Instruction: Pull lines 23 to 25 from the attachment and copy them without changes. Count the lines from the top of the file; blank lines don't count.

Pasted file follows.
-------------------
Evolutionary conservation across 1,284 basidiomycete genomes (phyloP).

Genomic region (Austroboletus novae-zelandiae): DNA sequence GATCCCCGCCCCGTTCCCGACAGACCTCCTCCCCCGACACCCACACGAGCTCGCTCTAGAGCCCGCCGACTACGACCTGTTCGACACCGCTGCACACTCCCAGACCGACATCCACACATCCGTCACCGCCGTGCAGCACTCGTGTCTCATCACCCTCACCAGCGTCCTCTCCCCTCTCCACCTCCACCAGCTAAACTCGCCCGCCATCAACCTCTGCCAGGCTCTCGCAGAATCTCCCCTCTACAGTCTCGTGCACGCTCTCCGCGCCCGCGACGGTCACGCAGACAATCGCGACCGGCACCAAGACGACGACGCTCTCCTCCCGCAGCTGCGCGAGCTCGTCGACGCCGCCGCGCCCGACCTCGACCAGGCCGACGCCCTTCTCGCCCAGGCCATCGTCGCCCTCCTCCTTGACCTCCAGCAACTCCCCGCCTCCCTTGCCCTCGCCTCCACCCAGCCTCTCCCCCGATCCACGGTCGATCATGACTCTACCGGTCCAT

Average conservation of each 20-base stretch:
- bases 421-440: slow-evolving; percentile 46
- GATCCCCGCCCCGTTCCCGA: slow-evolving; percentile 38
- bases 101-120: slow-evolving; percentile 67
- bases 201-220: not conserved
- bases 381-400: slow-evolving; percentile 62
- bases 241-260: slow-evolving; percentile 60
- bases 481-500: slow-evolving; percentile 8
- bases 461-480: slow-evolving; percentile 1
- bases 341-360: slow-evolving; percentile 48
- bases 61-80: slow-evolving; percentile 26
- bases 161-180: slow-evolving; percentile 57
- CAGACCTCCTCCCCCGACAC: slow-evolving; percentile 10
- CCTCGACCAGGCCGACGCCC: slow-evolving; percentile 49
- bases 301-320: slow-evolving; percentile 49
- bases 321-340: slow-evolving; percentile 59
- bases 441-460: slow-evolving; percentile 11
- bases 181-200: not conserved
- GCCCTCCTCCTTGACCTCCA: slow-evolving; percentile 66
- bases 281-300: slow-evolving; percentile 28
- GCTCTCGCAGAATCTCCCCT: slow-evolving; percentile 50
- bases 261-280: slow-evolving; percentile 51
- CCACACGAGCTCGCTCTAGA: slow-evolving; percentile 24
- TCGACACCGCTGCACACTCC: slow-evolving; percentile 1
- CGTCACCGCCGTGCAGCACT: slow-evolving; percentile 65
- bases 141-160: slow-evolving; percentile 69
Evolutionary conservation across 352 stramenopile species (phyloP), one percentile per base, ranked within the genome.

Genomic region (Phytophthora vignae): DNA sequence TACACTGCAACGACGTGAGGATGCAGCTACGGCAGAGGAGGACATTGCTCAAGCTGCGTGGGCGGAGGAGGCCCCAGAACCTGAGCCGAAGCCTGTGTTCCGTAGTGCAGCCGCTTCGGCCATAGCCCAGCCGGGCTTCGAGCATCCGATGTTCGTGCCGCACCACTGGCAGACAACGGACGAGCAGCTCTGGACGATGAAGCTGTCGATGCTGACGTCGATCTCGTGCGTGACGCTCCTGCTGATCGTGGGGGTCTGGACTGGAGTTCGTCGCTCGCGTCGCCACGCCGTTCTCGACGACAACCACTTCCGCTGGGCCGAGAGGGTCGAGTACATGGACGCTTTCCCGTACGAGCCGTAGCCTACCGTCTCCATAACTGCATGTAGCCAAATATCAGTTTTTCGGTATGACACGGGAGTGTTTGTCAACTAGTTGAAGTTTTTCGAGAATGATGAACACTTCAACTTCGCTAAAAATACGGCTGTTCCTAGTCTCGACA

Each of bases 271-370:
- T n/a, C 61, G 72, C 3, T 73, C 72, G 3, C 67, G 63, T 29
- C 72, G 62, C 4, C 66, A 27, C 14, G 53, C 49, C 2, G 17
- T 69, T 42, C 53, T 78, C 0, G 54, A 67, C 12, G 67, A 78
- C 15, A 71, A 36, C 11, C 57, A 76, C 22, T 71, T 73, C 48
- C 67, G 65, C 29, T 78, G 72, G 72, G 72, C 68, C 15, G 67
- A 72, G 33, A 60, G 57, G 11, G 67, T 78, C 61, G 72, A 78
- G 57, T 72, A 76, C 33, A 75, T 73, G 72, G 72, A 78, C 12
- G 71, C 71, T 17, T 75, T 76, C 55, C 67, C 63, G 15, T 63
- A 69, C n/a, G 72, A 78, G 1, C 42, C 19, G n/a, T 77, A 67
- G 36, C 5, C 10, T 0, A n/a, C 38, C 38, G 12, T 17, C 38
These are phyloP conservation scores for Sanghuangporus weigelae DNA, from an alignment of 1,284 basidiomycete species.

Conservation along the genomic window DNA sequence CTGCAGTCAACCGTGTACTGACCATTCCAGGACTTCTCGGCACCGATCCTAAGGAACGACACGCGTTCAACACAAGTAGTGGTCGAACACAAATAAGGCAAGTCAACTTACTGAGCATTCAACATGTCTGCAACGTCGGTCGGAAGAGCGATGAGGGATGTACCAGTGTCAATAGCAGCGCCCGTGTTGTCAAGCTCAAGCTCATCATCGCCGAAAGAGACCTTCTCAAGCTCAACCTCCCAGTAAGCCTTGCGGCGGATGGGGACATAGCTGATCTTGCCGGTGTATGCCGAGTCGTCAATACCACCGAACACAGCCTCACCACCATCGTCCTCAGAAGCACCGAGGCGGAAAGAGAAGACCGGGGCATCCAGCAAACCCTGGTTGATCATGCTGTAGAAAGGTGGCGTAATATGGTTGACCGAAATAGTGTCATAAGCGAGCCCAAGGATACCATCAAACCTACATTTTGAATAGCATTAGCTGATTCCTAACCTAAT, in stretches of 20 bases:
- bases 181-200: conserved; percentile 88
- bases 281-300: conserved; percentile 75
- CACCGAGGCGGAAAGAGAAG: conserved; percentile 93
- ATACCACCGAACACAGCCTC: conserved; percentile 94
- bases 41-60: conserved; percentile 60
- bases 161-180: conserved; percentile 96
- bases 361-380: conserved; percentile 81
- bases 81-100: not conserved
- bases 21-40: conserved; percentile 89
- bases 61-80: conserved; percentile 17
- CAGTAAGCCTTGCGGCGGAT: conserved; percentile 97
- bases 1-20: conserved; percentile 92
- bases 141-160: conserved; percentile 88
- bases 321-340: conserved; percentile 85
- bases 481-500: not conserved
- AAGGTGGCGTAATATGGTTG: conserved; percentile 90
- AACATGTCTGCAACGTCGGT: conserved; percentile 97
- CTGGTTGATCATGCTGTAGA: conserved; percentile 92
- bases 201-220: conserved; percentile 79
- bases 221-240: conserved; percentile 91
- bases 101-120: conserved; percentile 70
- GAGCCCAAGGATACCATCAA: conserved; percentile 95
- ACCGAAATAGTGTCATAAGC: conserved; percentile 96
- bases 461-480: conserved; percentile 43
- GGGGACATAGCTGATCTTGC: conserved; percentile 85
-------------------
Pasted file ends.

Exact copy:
- GCTCTCGCAGAATCTCCCCT: slow-evolving; percentile 50
- bases 261-280: slow-evolving; percentile 51
- CCACACGAGCTCGCTCTAGA: slow-evolving; percentile 24